(CNN) -- If Liverpool end this season with a first English league title since 1990, then perhaps the club can look back to a hand dealt by fate on April 6, 2014.
Multiple hands, in fact, and some arms -- as Brendan Rodgers' team returned to the top of the Premier League table with a controversial 2-1 win at West Ham.
First the outstretched limb of home defender James Tomkins, seeking to stop the progress of Luis Suarez, allowed Liverpool captain Steven Gerrard to put his team ahead from the penalty spot.
Then the flailing hand of former $50 million Reds flop Andy Carroll clouted the head of Simon Mignolet at a corner. As an encore, he knocked the visiting goalkeeper's arm away from the ball, allowing Guy Demel to equalize in stoppage time.
Referee Anthony Taylor overruled his linesman, who had flagged for a foul by Carroll -- much to the anger of the Liverpool players watching the replay on the big screen at Upton Park.
If Taylor got that wrong, he made up for it in the second half by awarding Liverpool another penalty which Gerrard again converted.
West Ham keeper Adrian had appeared to make contact with the ball with his outstretched hand before the onrushing Jon Flanagan sprawled to the grass.
Rodgers, however, believed the official got that one right.
"The first penalty was clear and I thought the second one was a penalty as well," the Liverpool manager said.
"Jon gets a touch on the ball and touches it past the goalkeeper. The keeper gets a touch on the ball, but also takes him."
West Ham counterpart Sam Allardyce, whose team remained mid-table and seemingly safe from relegation, was less impressed.
"Flanagan is going down before Adrian plays the ball," he said. "(The ref) thinks Adrian hasn't played the ball and he has.
"I feel let down, the lads feel really let down. We took Liverpool right to the wire."
And that is where the title race appears to be headed, with five rounds remaining for most teams.
Liverpool, four points clear of third-placed Manchester City having played two games more, will face a big test of their aspirations when the two teams meet at Anfield next Sunday.
The Reds then go to struggling Norwich before hosting Chelsea, second in the table at the end of this weekend -- two points adrift, also with five to play.
It was Liverpool's ninth successive win, and the club will likely have to beat the record of 12 in a row set back in 1990 to have a chance of denying City a second title in three seasons.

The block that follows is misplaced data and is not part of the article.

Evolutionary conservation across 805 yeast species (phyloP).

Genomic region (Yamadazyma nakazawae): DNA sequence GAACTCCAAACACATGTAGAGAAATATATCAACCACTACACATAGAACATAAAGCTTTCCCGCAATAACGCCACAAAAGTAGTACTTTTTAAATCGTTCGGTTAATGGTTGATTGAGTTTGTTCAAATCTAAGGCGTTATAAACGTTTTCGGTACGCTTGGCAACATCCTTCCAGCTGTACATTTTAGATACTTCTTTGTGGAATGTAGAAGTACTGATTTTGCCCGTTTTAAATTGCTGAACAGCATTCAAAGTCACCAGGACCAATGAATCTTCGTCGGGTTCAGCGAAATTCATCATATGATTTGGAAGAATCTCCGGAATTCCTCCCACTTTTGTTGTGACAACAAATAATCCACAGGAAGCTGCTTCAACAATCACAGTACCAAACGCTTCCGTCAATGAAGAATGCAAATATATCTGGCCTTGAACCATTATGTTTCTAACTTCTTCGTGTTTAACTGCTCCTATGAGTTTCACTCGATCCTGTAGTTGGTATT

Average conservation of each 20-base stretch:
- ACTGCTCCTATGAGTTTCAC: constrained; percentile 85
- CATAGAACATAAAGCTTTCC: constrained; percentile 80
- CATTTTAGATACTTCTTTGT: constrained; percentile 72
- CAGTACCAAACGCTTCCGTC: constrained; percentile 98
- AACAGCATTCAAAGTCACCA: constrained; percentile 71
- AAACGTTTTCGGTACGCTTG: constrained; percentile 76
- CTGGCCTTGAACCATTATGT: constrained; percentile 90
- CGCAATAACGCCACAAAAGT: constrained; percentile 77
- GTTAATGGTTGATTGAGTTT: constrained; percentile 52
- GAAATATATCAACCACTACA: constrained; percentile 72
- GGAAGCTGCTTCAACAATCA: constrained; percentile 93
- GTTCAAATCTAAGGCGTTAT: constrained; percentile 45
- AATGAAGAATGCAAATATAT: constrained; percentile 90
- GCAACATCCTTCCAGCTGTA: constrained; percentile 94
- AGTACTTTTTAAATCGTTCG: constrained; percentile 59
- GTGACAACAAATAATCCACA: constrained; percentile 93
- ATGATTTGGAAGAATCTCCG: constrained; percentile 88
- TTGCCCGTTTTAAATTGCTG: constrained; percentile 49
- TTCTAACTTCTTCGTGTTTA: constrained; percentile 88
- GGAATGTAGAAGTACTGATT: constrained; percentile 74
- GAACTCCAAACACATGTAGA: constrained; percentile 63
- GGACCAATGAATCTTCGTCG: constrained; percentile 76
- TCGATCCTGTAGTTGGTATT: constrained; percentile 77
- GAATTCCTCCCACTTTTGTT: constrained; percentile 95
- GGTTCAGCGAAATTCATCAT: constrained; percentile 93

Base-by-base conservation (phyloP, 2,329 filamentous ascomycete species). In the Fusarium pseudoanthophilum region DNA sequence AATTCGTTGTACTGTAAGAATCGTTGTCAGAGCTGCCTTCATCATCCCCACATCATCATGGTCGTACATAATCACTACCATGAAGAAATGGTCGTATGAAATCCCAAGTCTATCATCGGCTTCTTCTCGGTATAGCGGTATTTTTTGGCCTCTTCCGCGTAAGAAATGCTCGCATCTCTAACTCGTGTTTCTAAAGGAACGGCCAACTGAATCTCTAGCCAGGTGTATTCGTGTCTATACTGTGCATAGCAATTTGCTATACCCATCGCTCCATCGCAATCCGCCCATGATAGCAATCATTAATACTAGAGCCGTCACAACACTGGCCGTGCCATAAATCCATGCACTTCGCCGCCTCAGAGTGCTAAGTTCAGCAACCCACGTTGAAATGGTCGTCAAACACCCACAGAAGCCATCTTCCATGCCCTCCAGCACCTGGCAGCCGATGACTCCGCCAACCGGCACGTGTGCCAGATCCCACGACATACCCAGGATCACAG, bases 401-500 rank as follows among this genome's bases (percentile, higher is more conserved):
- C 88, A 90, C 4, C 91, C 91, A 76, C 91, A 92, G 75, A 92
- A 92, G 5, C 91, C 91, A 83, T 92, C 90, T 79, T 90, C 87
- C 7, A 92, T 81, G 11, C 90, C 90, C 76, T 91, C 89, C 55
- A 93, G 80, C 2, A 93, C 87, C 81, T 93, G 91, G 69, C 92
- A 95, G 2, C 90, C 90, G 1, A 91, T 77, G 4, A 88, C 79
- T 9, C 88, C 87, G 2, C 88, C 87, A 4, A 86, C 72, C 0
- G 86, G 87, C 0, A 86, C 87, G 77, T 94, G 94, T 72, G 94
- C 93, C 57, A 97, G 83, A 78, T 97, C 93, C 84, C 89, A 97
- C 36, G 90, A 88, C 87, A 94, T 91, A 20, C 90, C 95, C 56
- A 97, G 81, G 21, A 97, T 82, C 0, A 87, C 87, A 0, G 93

"We'll just keep our focus, keep that concentration. It didn't matter that Manchester City or Chelsea won yesterday -- it can't affect us," Rodgers said.
"We have to control ourselves and our own emotions and get the job done. That was a real tough game today, but we got a great result."
Rodgers said Liverpool have extra incentive to win the title, with this month being the 25th anniversary of the Hillsborough stadium disaster which claimed 96 lives during a crush at the FA Cup semifinal against Nottingham Forest.
"There are 96 people in the sky that will always be supporting this team," the Northern Irishman said.
"We want to do it for the great support and the football family of Liverpool. If we're to achieve anything this year, certainly they will always be in our thoughts -- the 96 in the sky and the families that go with them."
Meanwhile, the race for England's fourth place in next season's Champions League turned in Everton's favor on Sunday as Liverpool's city rivals thrashed the incumbents Arsenal 3-0.
Strikers Steven Naismith and Romelu Lukaku scored before former Everton favorite Mikel Arteta netted an own-goal, putting Roberto Martinez's team just a point behind the Londoners with a game in hand.
"The implications today were quite unique. We were hoping for a result but what was needed today was breaking many barriers," said the Spanish manager, who has impressed since taking over after David Moyes left to join Manchester United.
"In 22 games we have played against Arsenal we only scored one goal or less: today we kept a clean sheet and scored three and looked like we could have scored more.
"The performance had an arrogant focus which was very pleasing to see."
Arsene Wenger, whose team had topped the table for large parts of this season, admitted Arsenal's morale was flagging after some heavy away defeats against the leading teams.
"They have taken something of our charisma from the team. Is that belief? Is it fear? Is it confidence?" said the Frenchman, who has guided Arsenal into Europe's top competition for 16 successive years.
"I wouldn't question the spirit of this team. They are focused and want to do well but they have lost something on the confidence front."
Norwich sacked manager Chris Hughton on Sunday after the 1-0 defeat by West Brom left the club one place above the relegation zone, but five points clear of the bottom three teams.
The club's under-18 team coach Neil Adams was appointed to take the place of the former Tottenham player until the end of this season.